The Canadian years,18, the invitation

Door San-Daniel gepubliceerd op Thursday 27 November 13:28



The children were very excited at the primary school it was all getting prepared for Christmas. You noticed Christmas approaching everywhere, the shops were decorated with garlands and baubles and Christmas songs met you all day wherever you went. Where 14th street ended in outlying areas, 6 houses each year competed to be the most 'Christmassy'. Where the city had swelled and met the prairie, these houses stood on huge plots of land. They had made themselves a point of interest. Not only were the roofs lined with brightly colored lights but the fence and the trees as well  and some sported fake deer. Calgarians knew of this infighting between the neighbors and that was the reason in the evening that traffic crawled  along these houses, whose owners enjoyed the attention they got. The electricity company was doing good business. Oh well, it was harmless fun. We had  also put a tree up and it made our home a lot  cozier. Dean Martin wailed from the radio that .. 'it will soon bee..eee Chrishismas day ..' people were really in the mood.

The meter reader came along and he was totally into the Christmas spirit. He had a red cap on with a bell dangling down from it. My mother gave him a cup of tea and the guy had a chat. ‘Whether we had family in Alberta or Canada?’’No,’ my mother said. ‘Phew,’ the man said, ‘and around Christmas, then you should just be with your family.’ ‘I think it's the finest time of year,’ the man said.’ You have a few days off and you're with your family and spoil each other’. I was reading a book and meanwhile thought about what the gasman had said. He was right, later in life, a family  would go it’s way. People went to live far away or got married and had obligations on both sides of the family. When you had your family still around, you ought to cherish the time you were together. That was the time when memories are formed, which you would have to draw on in your later life.


I returned just in time from my musings, to hear that the meterman invited us and the whole family to celebrate Christmas day and dinner with him and his family. ‘What terriblly kind,’ my mother said, but I really can not accept that. We have five children, you see.’ ‘I will call my wife now, ‘the man said,’ may I use your phone?’ He spoke a moment with his wife about the lovely Dutch family with no family..and it being Christmas and all, and a moment later he asked my mother to come to the phone. So much hospitality you'll find only in North America, I know now.It was sincere kindness. The harsh Canadian society was forgotten a few days at Christmas and people were genuinely kind.

That evening at the table my mother started asking about it. ‘Father, do you have plans for Christmas?’ ‘No’, my father said, ‘not really.’ ‘I do,’ she said.’ We're going to celebrate Christmas with another family’. ‘How is that,’ asked my father? ‘We have been invited by the family of the meter reader’. ‘The meter reader, the meter reader,’ my father said, do we know him then?’ ‘I do,’ my mother said, ‘and it's a very nice man. I have also spoken with his wife and in about a week, we will go there the whole day and share Christmas dinner together.’ My father replied that he liked it very much but his eyes betrayed him and spoke volumes. ‘I wonder if we would have been invited if I opened the door open, he wondered aloud.’ I knew the answer, ‘absolutely not!’ The man had been cold and  in the Christmas mood and like my sister, my mother was pretty. My father had made assessments. He was jealous that someone  could talk with my mom in his kingdom during his absence. I understood that, but I had  been there and it had all been in innocent goodness.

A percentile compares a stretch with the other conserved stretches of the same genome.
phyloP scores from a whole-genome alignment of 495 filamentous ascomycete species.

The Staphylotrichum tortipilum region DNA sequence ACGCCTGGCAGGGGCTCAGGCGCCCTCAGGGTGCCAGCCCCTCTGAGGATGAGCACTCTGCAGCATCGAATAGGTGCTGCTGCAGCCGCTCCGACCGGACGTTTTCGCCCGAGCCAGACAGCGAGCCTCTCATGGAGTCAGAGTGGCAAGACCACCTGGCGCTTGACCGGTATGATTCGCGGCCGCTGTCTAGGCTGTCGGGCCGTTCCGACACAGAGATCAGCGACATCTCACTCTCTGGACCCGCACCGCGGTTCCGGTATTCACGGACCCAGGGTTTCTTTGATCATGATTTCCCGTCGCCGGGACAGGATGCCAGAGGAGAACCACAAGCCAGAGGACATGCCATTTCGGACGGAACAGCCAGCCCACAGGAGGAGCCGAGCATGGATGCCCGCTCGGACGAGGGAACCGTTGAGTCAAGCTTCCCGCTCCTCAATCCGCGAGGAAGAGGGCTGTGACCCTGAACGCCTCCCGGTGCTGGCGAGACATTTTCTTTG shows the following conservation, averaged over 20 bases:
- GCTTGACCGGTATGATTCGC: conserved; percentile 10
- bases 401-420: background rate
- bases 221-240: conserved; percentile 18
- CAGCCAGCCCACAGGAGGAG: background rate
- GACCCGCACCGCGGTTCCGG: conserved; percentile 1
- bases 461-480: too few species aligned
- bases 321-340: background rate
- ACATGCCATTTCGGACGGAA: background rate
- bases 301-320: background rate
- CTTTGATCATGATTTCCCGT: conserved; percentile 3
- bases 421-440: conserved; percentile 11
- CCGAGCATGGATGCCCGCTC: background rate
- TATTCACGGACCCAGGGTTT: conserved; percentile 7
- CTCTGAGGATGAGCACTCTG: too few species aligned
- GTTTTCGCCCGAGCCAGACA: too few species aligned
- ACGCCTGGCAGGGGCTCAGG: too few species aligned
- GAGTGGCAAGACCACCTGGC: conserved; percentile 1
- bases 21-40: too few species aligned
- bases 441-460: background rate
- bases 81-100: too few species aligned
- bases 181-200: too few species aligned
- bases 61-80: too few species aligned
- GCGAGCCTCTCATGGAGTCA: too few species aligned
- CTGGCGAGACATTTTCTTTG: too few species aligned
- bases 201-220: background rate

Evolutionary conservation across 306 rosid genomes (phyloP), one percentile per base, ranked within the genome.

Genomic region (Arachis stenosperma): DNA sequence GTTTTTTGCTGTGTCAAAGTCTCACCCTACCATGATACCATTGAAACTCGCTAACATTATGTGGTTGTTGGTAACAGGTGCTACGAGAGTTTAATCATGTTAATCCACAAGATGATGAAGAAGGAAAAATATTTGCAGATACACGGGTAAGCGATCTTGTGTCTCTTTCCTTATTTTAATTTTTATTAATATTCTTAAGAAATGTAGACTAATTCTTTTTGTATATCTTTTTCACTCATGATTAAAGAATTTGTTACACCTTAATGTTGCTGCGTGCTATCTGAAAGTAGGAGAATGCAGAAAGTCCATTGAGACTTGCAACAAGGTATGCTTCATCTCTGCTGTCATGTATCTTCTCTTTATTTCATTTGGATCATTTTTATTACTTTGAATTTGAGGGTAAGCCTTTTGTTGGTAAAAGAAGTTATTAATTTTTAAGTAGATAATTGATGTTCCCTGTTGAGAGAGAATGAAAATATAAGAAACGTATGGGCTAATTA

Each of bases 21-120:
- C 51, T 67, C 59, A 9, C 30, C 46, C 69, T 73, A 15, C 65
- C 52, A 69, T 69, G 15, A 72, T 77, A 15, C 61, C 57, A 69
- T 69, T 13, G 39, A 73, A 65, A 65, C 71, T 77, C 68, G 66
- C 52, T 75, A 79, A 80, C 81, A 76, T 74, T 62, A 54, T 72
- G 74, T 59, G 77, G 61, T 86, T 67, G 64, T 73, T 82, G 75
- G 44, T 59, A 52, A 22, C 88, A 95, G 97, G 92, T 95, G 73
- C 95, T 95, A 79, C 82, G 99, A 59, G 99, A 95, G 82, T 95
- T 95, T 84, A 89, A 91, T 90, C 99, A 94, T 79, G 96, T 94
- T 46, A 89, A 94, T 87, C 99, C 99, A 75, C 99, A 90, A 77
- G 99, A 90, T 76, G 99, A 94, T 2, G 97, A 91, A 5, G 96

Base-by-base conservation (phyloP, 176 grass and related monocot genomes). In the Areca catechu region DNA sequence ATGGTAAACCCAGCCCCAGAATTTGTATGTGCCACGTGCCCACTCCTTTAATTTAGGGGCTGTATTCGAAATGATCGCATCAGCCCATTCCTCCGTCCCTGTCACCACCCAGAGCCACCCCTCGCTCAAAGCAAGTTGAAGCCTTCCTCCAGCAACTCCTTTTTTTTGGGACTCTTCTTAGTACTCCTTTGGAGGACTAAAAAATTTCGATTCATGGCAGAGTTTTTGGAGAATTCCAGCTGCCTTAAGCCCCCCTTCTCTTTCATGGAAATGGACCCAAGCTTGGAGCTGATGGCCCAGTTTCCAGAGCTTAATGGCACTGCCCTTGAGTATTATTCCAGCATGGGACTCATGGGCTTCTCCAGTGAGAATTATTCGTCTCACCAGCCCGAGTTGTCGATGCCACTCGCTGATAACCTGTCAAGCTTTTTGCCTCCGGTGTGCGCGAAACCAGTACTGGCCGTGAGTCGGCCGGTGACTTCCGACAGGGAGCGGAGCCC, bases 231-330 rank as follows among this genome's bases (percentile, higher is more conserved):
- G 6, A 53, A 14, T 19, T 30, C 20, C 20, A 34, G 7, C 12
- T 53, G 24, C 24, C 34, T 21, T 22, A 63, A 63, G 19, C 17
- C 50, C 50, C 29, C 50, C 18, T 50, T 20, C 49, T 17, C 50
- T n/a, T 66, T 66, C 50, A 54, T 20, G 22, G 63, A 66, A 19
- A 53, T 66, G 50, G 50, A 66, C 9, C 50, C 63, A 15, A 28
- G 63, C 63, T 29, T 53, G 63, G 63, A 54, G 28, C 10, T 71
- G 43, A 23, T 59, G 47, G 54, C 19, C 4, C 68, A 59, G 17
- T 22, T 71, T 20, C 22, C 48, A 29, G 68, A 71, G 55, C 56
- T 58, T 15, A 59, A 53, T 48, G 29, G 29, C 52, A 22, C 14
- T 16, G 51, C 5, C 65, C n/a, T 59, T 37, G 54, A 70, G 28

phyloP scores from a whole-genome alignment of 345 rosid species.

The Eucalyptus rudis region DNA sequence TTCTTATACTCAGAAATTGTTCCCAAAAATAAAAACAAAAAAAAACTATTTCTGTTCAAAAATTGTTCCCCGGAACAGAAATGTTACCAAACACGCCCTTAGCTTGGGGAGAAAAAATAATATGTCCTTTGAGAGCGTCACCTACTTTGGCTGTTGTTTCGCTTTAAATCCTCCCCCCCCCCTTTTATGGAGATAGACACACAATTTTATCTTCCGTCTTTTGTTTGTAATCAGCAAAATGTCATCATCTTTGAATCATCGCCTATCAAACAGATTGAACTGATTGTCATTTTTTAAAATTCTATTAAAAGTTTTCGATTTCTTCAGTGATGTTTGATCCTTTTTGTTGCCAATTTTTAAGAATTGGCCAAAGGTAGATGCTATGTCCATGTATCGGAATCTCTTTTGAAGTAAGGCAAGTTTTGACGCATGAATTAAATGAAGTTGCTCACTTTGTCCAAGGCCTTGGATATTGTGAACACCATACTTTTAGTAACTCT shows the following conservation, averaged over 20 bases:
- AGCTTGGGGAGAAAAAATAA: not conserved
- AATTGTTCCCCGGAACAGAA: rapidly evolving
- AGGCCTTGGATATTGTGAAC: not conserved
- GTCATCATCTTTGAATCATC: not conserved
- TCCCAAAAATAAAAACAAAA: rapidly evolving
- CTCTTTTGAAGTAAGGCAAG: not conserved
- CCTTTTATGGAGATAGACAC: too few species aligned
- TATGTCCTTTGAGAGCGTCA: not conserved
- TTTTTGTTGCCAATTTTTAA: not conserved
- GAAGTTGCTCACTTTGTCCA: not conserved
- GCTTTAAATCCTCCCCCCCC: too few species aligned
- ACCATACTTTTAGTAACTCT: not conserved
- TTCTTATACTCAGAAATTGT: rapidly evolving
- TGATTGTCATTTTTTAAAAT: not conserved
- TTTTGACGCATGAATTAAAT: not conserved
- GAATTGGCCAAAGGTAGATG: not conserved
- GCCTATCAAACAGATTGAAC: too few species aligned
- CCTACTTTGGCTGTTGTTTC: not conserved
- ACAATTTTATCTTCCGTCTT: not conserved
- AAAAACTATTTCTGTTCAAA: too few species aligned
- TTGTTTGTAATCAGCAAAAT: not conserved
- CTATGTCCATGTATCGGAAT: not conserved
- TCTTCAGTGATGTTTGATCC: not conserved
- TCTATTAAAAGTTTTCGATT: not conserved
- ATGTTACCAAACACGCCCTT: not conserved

‘Dad,’ I said, ‘it seems very nice to me and he was in a right Christmas mood’. My father raised his hand and put me to silence. ‘ You see an idiot and you hear the idiot,’ he said. I colored a little and kept my mouth shut. ‘Are there many of those men that come inside’ asked my father? ‘No silly,’ said my mother while laughing. ‘Meter men do, because if the meters would sit outside they would freeze uo’. ‘Gee, it seems  nice to me,’ said my father, he took control again. ‘I'm going to buy a good bottle of whiskey and you, and he pointed to my sister, will bake a bunch of stuff with Mom which we  then can take along’.’ His wife has bought  everything’, my mother said, ‘and implored me not to bring anything’. ‘That's possible, said my father but we do not go empty handed, because we’d seem on the dole and I do not like to be seen as a beggar and the discussion was closed.

My sister, meanwhile, had taken her test to obtain a learner’s license, then you could gain under the guidance of an adult experience in car driving. It was called a ‘learner's permit ',  when you were 14 you could do a theory test and then you received an' L 'license to practice. . My sister and I had studied the booklet with theory and we both secured the piece of paper, after  a multiple choice test and that was it, a piece of paper without a picture, with the "L" on it . From your 16th on, you could go up for your ‘real license’ and if successful, the 'L' was turned into a 'D' from  Drive. Just before Christmas my sister got her license and so we went to ‘the family gas meter’ in two cars because the krautcan had been given to my sister. My father drove ahead in his brand new fastback and we followed him in the krautcan.

San Daniel 2014 

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